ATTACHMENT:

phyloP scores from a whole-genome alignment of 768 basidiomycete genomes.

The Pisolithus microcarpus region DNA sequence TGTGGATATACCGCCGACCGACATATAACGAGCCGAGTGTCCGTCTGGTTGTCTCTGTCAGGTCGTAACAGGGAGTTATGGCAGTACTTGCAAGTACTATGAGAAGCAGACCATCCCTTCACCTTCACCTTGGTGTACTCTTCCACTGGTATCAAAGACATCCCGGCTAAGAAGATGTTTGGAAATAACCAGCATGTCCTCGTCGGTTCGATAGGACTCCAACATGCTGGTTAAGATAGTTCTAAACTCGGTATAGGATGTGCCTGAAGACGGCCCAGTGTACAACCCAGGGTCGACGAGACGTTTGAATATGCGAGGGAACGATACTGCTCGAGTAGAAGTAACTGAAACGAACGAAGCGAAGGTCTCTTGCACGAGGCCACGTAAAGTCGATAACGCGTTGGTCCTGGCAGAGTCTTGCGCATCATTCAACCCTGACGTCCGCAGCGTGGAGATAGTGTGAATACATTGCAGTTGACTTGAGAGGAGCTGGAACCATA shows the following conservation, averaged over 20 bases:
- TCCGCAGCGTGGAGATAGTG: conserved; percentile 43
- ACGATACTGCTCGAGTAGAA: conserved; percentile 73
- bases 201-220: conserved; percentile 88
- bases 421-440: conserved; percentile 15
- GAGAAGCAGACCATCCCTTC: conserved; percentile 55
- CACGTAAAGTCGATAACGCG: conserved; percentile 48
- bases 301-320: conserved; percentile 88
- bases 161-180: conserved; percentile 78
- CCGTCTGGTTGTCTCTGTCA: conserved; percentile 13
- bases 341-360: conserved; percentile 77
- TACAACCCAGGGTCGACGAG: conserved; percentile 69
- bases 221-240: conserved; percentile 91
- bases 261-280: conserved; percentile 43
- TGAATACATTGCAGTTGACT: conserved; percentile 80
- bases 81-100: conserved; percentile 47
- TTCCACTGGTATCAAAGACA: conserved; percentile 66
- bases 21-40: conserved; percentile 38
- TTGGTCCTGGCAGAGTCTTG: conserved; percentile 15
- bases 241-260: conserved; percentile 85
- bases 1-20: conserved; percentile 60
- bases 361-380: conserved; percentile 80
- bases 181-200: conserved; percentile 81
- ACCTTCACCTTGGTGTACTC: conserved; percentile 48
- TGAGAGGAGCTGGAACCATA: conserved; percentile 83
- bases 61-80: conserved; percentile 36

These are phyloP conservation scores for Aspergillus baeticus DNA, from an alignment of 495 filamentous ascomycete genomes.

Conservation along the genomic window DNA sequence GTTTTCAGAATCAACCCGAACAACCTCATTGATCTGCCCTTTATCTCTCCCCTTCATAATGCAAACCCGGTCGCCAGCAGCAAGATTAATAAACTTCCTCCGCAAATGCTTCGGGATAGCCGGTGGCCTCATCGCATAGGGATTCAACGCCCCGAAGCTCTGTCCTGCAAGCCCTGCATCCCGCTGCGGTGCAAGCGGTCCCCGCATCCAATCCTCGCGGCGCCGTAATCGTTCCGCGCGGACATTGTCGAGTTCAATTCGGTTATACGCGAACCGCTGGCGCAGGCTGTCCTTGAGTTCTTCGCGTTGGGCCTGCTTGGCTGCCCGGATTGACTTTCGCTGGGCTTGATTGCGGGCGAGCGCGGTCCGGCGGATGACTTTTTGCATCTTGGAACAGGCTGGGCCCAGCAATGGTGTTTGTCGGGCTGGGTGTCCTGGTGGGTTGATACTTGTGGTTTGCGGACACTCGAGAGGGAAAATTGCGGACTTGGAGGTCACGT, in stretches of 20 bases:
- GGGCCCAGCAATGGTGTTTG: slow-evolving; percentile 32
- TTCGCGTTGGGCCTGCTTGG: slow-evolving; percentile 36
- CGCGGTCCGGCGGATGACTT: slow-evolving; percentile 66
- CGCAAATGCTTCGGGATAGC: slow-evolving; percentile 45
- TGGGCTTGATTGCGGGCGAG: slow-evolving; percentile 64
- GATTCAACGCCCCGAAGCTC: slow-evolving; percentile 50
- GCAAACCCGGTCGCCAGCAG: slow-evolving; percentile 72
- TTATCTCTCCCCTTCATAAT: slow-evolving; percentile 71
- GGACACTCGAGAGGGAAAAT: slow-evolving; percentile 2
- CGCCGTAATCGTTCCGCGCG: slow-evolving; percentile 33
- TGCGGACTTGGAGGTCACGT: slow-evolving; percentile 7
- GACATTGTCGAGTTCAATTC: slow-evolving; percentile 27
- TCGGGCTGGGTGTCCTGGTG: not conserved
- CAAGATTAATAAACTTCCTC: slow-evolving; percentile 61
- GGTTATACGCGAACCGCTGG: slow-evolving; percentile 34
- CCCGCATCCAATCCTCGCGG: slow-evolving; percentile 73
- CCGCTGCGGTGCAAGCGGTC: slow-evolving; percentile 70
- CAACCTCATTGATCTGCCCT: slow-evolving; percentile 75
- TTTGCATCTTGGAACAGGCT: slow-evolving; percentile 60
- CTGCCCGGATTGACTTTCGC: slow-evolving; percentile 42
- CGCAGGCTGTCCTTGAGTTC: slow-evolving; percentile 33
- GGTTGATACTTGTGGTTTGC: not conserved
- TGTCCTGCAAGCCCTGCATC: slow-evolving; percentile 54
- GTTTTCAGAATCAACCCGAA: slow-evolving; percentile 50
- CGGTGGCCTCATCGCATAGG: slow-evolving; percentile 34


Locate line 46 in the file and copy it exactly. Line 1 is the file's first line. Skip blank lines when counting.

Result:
- CCGCTGCGGTGCAAGCGGTC: slow-evolving; percentile 70